Alexander D'Arcy

Alexander D'Arcy (Arabic: ألكسندر دارسي; 10 August 1908 – 20 April 1996) was an Egyptian stage, television and film actor with an international film repertoire.

Alexander D'Arcy
ألكسندر دارسي
from the trailer for Topper Takes a Trip (1939)
Alexander Sarruf

(1908-08-10)10 August 1908
Died20 April 1996(1996-04-20) (aged 87)
Years active1927–1973
Arleen Whelan
(m. 1940; div. 1943)


Born Alexander Sarruf in Cairo, Egypt, D'Arcy, variously credited as Alexandre D'Arcy, Alex D'Arcy, Alexandre Darcy and Alex d'Arcy appeared in some 45 films, mostly as a suave gentleman or smooth rogue. His first film appearance was in 1927 in The Garden of Allah, and then appeared in Alfred Hitchcock's Champagne (1928). He went to France, acted in a number of films, then departed for America. In 1936, listed as Joseph Alexandre Fabre - artist, aged 27, race French, nationality Egyptian - he sailed to New York as a first class passenger on the S/S Ile de France. He eventually left New York for Hollywood where he started by playing supporting roles in several films in the late 1930s, including The Prisoner of Zenda (1937) Stolen Holiday (1937), The Awful Truth (1937). In 1953, he was one of the suitors of Marilyn Monroe's character in How to Marry a Millionaire and featured in Abdulla the Great and Soldier of Fortune in 1955.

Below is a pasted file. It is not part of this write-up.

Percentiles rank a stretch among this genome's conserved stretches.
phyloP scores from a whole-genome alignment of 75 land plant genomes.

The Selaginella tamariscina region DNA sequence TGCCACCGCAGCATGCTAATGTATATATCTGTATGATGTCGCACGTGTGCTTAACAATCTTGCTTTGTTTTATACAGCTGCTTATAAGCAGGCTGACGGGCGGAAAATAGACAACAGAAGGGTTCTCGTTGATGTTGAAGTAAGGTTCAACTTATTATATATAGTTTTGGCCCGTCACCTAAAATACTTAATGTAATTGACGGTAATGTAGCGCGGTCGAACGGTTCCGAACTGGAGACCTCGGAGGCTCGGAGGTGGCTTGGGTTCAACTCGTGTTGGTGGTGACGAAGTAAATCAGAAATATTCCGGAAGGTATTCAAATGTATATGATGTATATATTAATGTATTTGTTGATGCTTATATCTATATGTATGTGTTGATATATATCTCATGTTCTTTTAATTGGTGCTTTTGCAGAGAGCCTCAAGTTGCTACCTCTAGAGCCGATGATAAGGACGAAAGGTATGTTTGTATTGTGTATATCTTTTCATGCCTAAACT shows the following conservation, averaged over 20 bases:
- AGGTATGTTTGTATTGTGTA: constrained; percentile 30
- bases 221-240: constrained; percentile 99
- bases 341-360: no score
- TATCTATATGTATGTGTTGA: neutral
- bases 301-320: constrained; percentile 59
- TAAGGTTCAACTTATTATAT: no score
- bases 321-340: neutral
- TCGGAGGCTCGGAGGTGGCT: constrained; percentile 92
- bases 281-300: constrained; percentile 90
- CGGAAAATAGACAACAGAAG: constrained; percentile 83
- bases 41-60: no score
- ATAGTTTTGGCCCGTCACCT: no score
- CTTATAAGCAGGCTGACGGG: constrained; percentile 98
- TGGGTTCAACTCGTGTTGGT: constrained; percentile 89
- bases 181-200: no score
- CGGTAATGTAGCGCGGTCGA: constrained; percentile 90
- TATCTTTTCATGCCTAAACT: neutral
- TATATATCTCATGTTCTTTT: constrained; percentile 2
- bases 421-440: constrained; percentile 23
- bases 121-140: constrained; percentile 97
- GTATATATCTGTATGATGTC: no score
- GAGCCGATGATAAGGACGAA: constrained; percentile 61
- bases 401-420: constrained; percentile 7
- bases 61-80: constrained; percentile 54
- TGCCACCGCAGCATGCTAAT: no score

His roles diminished in importance, and by the 1960s, he acted mostly on television and resurfaced in horror films, notably It's Hot in Paradise (1962) and as Dracula in Blood of Dracula's Castle (1969). Evidently a favorite of such cult directors as Roger Corman, Russ Meyer and Sam Fuller, D'Arcy was seen in Corman's The St. Valentine's Day Massacre (1967), Meyer's The Seven Minutes (1971) and Fuller's Dead Pigeon on Beethoven Street (1972[1] or 1974[2] TV movie).

Throughout his life, D’Arcy split his time between his homes in the United States and Europe. In addition to acting, he worked as a restaurateur in Berlin.[3] He was naturalized as a United States citizen in Los Angeles in May 1942. In his petition for naturalization, he declared that upon naturalization he wished his name to be legally changed from Joseph Alexandre Fabre to Alexander d'Arcy.

Personal life

D’Arcy was married twice and had one child.[3] In 1940, he married his second wife, actress Arleen Whelan. They had a daughter named Susannah and divorced in 1943.[3][4]


D’Arcy died on 20 April 1996 at his home in West Hollywood, California at the age of 87.[3][4]



  1. "Alexander D'Arcy Film Actor, 87". Associated Press. 28 April 1996.
  2. Glenn Erickson (25 April 2016). "Dead Pigeon On Beethoven Street".
  3. "Alexander D'Arcy; Film Actor". Los Angeles Times. 23 April 1996.
  4. Vosburgh, Dick (17 May 1996). "Obituary:Alex D'Arcy". The Independent. Retrieved 28 April 2018.
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